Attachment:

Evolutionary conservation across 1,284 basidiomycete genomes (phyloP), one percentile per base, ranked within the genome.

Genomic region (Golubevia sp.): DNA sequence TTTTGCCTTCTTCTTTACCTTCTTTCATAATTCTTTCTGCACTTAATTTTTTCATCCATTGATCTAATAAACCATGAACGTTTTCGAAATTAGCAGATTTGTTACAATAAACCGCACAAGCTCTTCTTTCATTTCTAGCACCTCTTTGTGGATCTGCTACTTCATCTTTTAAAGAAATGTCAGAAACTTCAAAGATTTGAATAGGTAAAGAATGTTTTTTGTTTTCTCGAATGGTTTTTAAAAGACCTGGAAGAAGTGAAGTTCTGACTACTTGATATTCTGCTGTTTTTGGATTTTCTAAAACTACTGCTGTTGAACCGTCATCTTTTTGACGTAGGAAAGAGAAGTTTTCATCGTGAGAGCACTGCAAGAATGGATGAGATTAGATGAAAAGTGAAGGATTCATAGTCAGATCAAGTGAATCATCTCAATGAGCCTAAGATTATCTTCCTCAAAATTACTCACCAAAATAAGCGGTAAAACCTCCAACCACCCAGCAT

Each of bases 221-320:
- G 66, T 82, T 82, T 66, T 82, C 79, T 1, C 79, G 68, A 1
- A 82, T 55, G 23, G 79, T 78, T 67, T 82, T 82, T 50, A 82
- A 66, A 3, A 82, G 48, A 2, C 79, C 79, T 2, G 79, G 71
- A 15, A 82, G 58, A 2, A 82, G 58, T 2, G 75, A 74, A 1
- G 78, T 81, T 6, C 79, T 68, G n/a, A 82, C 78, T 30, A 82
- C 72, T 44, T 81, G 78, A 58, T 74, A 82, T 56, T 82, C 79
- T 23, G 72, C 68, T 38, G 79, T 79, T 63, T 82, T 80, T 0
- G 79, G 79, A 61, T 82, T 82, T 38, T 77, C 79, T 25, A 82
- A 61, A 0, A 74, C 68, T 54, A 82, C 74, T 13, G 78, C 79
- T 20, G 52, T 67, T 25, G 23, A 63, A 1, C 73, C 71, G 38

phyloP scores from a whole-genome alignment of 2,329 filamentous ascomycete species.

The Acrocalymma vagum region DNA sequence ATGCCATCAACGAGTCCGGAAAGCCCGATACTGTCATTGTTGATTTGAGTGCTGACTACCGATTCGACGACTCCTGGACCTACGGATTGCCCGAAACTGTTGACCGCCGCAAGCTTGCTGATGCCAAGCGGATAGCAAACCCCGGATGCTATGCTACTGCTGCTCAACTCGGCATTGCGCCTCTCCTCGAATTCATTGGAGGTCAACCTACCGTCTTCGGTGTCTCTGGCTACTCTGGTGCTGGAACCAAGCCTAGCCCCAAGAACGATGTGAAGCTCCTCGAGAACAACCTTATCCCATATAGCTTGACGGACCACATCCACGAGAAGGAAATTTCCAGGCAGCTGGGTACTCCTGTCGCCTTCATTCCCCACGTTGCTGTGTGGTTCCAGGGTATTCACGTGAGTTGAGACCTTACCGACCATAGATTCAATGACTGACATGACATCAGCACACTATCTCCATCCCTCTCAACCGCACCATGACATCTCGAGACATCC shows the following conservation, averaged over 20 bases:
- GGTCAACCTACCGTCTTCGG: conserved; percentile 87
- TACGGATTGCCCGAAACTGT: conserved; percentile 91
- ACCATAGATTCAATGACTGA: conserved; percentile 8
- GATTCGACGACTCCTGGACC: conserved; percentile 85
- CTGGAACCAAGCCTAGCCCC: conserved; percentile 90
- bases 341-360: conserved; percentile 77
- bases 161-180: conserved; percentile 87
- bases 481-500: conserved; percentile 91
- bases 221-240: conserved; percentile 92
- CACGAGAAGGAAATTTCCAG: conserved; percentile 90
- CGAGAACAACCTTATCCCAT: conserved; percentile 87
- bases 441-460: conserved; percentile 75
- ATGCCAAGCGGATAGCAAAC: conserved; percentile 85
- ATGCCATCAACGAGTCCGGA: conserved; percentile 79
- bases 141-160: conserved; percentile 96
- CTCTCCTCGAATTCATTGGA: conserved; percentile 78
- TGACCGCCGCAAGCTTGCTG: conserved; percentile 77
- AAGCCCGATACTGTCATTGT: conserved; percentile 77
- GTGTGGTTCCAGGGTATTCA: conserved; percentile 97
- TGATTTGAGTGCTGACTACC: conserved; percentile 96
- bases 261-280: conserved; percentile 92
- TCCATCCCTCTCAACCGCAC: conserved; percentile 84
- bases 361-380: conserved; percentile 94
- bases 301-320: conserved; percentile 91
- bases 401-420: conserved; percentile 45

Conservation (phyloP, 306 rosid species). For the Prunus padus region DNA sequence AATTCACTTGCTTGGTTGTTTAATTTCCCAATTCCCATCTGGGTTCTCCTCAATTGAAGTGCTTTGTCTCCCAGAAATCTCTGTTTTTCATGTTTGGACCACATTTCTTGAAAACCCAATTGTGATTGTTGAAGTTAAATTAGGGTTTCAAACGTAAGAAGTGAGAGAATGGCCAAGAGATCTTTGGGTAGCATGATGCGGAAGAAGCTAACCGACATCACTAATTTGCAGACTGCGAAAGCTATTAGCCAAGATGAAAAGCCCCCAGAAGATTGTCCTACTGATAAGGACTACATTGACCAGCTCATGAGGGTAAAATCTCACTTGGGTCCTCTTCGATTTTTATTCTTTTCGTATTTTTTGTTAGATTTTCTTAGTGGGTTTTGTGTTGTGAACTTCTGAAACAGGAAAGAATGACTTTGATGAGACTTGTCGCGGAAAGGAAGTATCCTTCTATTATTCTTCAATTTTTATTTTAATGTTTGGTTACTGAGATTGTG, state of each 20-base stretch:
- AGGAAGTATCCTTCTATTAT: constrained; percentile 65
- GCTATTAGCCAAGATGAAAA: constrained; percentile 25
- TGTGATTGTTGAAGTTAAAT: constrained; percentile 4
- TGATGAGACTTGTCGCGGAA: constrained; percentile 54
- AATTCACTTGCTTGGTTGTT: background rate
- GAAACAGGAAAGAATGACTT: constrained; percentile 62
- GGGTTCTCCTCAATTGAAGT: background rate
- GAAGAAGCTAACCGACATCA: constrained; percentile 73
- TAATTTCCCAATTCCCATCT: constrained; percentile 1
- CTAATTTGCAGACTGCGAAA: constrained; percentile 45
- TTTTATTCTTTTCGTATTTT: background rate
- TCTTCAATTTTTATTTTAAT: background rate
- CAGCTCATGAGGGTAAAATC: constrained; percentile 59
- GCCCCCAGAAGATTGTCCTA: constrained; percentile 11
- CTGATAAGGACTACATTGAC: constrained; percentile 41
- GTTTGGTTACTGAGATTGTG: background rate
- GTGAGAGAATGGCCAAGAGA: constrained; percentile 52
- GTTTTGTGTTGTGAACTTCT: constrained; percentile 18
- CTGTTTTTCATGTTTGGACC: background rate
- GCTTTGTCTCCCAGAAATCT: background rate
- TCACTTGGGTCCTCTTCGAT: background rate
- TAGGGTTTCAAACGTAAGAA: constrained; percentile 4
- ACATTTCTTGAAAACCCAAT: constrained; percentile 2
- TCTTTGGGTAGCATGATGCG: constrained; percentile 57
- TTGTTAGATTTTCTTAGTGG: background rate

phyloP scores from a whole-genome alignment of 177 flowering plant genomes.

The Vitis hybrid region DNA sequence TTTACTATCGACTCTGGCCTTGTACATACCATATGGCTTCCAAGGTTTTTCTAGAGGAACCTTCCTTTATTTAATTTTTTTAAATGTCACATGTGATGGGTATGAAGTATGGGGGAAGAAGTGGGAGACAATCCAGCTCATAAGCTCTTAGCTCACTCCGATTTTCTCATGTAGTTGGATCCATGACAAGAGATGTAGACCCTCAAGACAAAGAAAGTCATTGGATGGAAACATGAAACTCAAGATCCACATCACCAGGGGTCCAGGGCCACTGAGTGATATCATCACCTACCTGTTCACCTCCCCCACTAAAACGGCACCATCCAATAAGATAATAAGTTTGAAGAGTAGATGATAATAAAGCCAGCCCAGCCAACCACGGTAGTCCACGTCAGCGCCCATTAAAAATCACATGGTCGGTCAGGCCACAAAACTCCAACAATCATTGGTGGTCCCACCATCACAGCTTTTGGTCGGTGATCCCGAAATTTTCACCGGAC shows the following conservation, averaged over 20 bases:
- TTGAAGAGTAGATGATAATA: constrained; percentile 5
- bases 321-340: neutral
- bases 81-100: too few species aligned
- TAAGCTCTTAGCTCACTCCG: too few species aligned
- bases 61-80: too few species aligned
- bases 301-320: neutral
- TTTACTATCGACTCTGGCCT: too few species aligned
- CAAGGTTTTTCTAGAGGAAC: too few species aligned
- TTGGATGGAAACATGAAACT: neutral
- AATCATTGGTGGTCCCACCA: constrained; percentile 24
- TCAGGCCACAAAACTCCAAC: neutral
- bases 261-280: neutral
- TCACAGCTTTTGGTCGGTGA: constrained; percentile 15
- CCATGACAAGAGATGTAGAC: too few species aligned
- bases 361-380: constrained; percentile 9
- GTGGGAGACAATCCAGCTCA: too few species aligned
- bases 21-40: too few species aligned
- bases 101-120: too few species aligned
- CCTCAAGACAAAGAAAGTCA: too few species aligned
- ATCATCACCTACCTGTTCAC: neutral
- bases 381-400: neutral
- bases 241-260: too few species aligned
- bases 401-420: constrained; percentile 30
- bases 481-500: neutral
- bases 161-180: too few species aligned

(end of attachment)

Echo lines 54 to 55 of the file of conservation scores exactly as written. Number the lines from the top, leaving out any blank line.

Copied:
- CAGCTCATGAGGGTAAAATC: constrained; percentile 59
- GCCCCCAGAAGATTGTCCTA: constrained; percentile 11